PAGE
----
French Dressinglooks at the ancien r&�gime's scenarios of libertine seduction--unsafe sex and its consequences for women's lives. It places the gender performances of male and female-authored novels in dialogue in order to recover the complexity of a century obsessed, as we are today, with writing and living plots of desire. FrenchDressingexposes the erotic anxieties behind a national culture of sexual self-display--French undressing.
French Dressinglooks at the ancien regime's scenarios of libertine seduction--unsafe sex and its consequences for women's lives. It places the gender performances of male and female-authored novels in dialogue in order to recover the complexity of a century obsessed, as we are today, with writing and living plots of desire. FrenchDressingexposes the erotic anxieties behind a national culture of sexual self-display--French undressing.
Novelists in pre-Revolutionary France were fascinated by what has come to be called compulsory heterosexuality', ritualized public performances of male/female relations as the ultimate human bond. Plots of seduction and betrayal glamourized by the Liasons Dangereuses demonstrate how complicated and treacherous these performances were. French Dressing scrutinizes the ancien regime's practices of unsafe sex, the scenarios of libertinage in which both sexes were equally stylish antagonists. It also shows that women paide unequally, sometimes fatally, for the power games of libertine experiments. In the works of male writers - Laclos and Sade, Duclos and Prost - the shape of narrative requires the staging of sexual conquest, rhetorical and literal undressing. The works of the women novelists who were their contemporaries - Tencin, Graffigny, Riccoboni, Charriere - also configure the social relations between the sexes but shift the emphasis to the aftermath of sexual plot: the emotional and physical consequences of a power-driven economy.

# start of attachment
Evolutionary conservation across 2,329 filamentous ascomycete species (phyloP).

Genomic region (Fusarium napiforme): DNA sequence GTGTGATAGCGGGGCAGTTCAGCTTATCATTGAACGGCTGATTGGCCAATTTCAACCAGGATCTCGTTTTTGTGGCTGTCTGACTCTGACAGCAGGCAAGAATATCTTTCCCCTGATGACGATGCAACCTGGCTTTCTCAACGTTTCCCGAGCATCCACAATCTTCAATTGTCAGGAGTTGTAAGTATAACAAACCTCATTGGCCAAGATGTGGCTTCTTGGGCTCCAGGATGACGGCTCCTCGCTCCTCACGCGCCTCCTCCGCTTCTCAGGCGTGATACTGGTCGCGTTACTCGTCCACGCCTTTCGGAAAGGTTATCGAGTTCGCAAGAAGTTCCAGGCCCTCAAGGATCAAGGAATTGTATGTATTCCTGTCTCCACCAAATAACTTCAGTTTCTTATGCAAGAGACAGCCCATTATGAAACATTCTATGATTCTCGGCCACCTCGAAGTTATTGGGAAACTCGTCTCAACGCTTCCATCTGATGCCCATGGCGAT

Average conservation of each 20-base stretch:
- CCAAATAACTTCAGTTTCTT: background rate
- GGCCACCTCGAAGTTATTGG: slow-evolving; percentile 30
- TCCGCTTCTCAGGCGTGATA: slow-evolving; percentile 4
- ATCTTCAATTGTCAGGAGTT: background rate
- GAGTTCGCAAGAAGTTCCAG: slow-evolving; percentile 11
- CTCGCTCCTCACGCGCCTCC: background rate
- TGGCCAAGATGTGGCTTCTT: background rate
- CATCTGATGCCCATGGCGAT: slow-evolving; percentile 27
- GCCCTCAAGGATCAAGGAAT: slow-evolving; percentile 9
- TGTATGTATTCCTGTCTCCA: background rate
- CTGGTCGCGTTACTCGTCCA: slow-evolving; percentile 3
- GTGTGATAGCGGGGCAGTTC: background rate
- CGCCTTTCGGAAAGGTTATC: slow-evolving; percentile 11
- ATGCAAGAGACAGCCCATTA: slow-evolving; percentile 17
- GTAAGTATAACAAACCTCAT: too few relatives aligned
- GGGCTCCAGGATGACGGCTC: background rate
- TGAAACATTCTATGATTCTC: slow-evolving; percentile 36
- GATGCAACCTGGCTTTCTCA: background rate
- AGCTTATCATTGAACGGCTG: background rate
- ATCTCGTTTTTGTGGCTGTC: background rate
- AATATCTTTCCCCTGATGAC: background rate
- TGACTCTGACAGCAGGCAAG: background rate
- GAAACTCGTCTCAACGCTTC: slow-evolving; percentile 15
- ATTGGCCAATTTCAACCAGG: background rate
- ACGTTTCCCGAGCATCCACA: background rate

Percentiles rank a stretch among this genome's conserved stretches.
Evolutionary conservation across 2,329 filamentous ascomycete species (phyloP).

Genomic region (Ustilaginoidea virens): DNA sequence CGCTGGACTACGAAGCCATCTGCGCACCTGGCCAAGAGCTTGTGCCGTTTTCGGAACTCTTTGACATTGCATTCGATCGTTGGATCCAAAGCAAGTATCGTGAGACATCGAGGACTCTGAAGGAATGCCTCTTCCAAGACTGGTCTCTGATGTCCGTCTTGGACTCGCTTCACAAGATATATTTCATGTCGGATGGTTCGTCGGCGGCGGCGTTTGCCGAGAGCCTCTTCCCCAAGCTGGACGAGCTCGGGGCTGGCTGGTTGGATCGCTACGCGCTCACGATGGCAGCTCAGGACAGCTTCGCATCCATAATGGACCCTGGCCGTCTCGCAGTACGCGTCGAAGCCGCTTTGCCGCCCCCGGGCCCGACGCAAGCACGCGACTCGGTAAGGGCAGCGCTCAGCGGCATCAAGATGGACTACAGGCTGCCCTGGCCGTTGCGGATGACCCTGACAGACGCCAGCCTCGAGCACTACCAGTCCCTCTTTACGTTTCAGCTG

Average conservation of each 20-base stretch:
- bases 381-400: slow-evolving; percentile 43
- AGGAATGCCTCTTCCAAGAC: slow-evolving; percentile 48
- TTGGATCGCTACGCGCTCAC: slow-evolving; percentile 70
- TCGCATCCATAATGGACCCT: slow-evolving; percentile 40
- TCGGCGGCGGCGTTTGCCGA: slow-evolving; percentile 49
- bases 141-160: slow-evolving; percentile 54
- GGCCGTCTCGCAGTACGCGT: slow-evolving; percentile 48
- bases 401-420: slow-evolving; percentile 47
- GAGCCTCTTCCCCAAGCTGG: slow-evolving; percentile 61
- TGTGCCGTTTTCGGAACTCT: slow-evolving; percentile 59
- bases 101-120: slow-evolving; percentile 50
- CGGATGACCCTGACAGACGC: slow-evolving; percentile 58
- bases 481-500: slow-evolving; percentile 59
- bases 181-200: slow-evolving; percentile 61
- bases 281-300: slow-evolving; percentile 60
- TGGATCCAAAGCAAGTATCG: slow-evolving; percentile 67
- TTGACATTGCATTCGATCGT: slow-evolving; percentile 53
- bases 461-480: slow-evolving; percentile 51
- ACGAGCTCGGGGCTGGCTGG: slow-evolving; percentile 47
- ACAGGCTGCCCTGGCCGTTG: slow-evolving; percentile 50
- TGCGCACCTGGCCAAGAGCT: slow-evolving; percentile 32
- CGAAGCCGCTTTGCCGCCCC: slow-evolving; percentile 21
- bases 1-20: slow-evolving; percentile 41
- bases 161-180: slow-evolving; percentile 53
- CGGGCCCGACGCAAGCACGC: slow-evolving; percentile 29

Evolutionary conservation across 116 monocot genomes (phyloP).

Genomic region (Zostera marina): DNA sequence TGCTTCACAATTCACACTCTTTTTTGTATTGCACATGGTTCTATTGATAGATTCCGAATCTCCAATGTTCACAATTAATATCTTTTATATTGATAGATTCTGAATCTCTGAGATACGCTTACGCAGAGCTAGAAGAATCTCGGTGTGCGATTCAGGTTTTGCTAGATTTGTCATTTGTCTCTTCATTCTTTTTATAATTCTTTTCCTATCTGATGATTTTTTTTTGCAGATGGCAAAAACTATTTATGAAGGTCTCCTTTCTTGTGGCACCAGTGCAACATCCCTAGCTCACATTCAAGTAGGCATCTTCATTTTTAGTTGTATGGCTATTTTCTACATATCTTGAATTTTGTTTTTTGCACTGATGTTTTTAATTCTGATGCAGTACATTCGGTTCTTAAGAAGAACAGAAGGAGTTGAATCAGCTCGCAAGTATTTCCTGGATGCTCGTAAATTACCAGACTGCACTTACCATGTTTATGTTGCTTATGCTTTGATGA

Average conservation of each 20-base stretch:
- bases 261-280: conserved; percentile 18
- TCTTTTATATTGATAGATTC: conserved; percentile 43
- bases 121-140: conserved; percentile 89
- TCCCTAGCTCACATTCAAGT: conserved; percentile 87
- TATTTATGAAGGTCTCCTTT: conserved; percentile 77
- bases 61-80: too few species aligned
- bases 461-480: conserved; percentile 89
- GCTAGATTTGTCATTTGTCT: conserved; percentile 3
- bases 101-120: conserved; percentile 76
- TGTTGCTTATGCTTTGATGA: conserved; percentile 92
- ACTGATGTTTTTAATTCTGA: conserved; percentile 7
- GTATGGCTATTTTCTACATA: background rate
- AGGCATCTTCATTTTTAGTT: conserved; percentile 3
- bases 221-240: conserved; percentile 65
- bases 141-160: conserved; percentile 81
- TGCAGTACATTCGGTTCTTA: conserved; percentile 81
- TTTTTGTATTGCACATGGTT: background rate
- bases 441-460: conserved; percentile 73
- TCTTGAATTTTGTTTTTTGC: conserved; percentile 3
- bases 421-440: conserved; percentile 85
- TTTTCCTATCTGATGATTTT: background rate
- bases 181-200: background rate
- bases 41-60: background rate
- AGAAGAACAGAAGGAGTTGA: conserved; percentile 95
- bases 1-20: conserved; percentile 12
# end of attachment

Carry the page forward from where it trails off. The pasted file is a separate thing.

Nancy K. Miller
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Table Of Content
I Reading in Pairs: 1. Repairing the Tradition; II Men's Reading, Women's Writing: 2. Rereading as a Woman: The Body in Practice; 3. Men's Reading, Women's Writing: Gender and the Rise of the Novel; 4. Cultural Memory and the Art of the Novel: Gender and Narrative in Eighteenth-Century France; 5. 1735: The Gender of the Memoir-Novel; III "I's" in Drag: 6. "I's" in Drag: The Sex of Recollection; 7. L'Histoire d'une Grecque moderne: No-Win Hermeneutics; 8. Justine, Or, the Vicious Circle; 9. Juliette and the Posterity of Prosperity; IV Exquisite Cadavers: 10. The Exquisite Cadavers: Women in Eighteenth-Century Fiction; 11. Tender Economies: Mme De Villedieu and the Costs of Indifference; 12. "Tristes Triangles": Le Lys dans la vallee and Its Intertext; 13. Novels of Innocence: Fictions of Loss.